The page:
concentration of privately owned children's homes, in one small I


can't remember of Thanet, which also has a high concentration of


drug dealers, prostitute, probation hostels, and ropblgsterd


paedophiles, all in close prox -- registered paedophile, all in close


prox simty. Two years ago schools in Margate refused to take any more


looked after children from outside Kent, in protest of what they call


an immoral policy. We wonder why London Boroughs would want to send


their most vulnerable children to this part of the country. We find


it utterly extraordinary they would want to send their most vulnerable


children to an area with such significant social problems. We


think it is irresponsible of them. We also think it is cynical.


know there has been a high number of arrests in this I can't remember


for drugs, for soliciting sex. We know that is going on in this area


in Cliftonville, and yet we have still got children's homes set up


there, and children network with each other. Rochdale is waiting to


happen in Thanet, it could be happening already for all we know.


Head teachers Kent say they are often told nothing about the


complex needs of children from other areas. Social workers rarely


attend meetings, because it is too far to come.


Councils who move a child to another area are obliged by law to


give the host authority details of the child's care package. And of


any risks involved. But often, information's not passed


on. The child becomes invisible. Invisible sometimes until he or she


runs away, and the police are brought in. Philip Shakesheff, a


from West Mercia police, has helped collate a computer programme to put


together details of missing children. Details should be given


in advance. First time we find out is when they become a victim of


crime or, more commonly, go missing. We have to play catch up, it is a


complete shock to us that we have a child living on us who is high-risk,


from another area. Holly, not her real name, is 16.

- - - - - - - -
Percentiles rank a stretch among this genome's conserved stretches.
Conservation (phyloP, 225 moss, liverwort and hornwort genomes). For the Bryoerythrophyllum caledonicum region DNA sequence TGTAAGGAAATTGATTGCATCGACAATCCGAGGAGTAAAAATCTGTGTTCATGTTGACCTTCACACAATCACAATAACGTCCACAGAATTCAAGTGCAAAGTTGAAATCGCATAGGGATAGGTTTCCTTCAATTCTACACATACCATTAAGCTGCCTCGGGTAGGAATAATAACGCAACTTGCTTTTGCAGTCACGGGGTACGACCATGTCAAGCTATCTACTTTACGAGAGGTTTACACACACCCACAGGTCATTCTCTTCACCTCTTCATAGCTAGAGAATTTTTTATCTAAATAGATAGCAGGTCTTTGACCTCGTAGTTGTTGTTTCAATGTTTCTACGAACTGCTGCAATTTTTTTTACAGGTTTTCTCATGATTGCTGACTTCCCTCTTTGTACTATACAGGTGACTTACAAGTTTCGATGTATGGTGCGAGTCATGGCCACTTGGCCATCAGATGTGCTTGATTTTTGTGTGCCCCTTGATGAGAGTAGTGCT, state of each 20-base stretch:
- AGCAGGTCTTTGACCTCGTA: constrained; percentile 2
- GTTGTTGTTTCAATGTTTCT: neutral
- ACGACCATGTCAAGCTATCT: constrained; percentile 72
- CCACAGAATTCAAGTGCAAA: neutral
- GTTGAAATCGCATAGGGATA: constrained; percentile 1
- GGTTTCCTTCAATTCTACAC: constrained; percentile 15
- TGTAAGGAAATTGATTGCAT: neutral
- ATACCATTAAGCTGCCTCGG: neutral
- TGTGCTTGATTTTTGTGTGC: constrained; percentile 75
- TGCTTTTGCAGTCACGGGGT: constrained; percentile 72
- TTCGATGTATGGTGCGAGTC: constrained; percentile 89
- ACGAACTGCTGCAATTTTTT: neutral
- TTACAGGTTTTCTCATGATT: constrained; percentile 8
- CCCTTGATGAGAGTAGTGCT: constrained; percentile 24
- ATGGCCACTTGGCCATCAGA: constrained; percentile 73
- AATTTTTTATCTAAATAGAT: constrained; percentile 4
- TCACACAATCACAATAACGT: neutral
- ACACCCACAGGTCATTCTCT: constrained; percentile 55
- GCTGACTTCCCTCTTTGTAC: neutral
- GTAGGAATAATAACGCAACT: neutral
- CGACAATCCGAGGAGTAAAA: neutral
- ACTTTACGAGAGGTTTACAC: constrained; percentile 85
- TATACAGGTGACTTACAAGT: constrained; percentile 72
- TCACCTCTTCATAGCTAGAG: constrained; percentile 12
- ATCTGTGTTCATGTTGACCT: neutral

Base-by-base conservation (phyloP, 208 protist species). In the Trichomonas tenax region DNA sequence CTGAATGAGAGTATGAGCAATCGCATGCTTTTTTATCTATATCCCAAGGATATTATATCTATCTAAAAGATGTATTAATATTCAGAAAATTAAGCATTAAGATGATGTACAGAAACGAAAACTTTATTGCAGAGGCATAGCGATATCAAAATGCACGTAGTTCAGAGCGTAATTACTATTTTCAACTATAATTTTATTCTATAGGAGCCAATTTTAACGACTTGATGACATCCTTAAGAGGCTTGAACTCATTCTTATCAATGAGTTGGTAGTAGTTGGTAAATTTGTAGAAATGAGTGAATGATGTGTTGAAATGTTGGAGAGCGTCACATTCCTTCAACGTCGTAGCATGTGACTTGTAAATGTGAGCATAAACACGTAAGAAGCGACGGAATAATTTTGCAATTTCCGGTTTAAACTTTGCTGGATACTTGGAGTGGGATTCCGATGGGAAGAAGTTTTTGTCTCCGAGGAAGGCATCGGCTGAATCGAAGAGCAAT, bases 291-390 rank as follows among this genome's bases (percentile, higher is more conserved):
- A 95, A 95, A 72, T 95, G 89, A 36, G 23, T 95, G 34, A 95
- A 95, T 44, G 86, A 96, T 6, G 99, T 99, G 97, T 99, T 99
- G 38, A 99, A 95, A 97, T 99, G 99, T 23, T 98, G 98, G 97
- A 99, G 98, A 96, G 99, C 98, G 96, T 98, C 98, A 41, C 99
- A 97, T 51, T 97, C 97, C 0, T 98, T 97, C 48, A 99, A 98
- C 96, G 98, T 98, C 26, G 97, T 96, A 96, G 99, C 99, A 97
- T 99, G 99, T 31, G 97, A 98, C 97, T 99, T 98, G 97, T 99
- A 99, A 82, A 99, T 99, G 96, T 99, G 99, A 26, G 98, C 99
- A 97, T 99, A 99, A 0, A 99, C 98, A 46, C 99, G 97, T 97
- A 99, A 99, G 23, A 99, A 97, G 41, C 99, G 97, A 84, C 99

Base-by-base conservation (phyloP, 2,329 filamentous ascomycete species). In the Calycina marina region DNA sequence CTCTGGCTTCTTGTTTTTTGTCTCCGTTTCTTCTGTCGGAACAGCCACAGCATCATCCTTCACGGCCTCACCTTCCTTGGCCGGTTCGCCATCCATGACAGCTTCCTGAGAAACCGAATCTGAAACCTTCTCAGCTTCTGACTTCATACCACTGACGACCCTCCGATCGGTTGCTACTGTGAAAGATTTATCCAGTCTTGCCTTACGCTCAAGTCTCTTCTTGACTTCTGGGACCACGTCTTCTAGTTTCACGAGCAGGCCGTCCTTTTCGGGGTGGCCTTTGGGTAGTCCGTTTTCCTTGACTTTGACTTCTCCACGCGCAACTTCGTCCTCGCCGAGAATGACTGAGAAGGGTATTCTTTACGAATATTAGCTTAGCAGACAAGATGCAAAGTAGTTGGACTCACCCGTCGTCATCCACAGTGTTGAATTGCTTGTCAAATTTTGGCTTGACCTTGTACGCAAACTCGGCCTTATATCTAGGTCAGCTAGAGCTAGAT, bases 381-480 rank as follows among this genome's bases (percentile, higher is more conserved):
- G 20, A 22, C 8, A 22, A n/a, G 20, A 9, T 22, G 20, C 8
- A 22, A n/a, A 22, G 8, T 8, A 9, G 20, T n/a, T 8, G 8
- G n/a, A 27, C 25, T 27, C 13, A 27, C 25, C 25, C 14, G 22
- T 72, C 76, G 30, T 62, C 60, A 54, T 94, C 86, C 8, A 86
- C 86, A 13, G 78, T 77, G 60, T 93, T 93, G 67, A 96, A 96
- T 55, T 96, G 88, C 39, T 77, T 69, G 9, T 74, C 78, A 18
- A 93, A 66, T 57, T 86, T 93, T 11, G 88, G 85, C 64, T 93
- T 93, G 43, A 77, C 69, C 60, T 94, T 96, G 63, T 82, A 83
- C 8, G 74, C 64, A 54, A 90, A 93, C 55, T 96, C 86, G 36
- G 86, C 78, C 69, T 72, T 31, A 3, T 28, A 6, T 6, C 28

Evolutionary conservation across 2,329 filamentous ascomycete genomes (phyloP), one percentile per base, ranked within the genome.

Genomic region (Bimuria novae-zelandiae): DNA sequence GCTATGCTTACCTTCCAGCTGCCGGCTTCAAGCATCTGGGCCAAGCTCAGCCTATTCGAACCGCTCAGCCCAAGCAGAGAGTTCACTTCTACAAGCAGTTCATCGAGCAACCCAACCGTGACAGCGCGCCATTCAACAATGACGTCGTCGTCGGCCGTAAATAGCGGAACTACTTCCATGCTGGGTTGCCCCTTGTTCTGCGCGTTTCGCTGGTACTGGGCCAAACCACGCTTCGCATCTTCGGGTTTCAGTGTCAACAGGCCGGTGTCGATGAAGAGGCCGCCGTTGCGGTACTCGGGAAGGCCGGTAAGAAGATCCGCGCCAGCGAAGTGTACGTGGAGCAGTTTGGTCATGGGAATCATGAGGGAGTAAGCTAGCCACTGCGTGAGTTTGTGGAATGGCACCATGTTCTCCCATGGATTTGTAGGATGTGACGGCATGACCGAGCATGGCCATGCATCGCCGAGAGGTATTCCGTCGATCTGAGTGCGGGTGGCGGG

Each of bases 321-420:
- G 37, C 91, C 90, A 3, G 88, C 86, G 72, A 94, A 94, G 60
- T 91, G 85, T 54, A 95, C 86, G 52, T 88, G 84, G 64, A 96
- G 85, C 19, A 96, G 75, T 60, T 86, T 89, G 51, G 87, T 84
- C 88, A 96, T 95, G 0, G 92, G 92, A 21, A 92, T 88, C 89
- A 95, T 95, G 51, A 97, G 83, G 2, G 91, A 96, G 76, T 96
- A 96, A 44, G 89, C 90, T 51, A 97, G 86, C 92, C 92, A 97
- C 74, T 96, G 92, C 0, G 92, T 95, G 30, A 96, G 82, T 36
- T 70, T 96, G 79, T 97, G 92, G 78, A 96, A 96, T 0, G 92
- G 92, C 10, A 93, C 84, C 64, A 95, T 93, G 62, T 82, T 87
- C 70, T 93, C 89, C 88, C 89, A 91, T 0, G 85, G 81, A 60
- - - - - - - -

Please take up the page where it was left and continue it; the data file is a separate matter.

She's run away many times in the two years she has been in care in


the West Midlands. Once, while missing, she found herself in place


where she feared other girls were being used for sex. But her care


workers, she says, don't really care at all. All they have to do


when you go mis, they just have to ring the police and say you are


gone, that is how you get dealt with, it is the police who deal


with it. They aren't trying to find you? No, they don't search for you.


They will try to ring you a few times. But they don't come looking


for you. If you say you needed to be picked up from somewhere, they


don't come and pick you up. Even if you ask them to pick you up? They


don't pick you up. You have to get back on your own. There was many


times when I used to go missing, I would say I'm stuck, I have no bus


fare, I can't get home. They were like you have to ring the police


and get the police to drop you back. But they are supposed to be caring


for you? Yeah. They are meant to, but... In my 31 years service I


have never had a phone call from a carer saying this child's been


missing for three days, this is what I have done to try to find the


child. What have you done? How can we work together? Many care homes,


up and down the country, are making significant amounts of money, up to


�200,000 a year to look after one child, and I think there are clear


issues in terms of resources, and I feel there is significant evidence


there that would suggest that the police are filling in the vacuum in


these resources. Dealing with a missing person report costs police


on average �2,000 a time. And police believe figures collated by


councils massively underestimate the scale of the problem.


England, there were two thirds, approximately two thirds of the 152


local authorities that said nil, there were no children in their


care who went missing for longer than 24 hours in their area. I


thought that is not a reflection on our experience in West Mercia. In


West Mercia we are dealing with about eight children who go missing


a day. The Government says 930 children in


care in England went missing in 2010 to 2011, it records only those


absent for more than 24 hours. But an estimate by the UK Missing


Persons Bureau, based on records from several police forces suggests


the total number of cared for children, who went missing, is


about 10,000. The number of incidents is estimated at 42,000, a


figure that's been little noticed until now.


But police can't tackle the problem of disappearances properly, because


they don't always know where the children's homes are. It is


important, of course, for the children's protection that the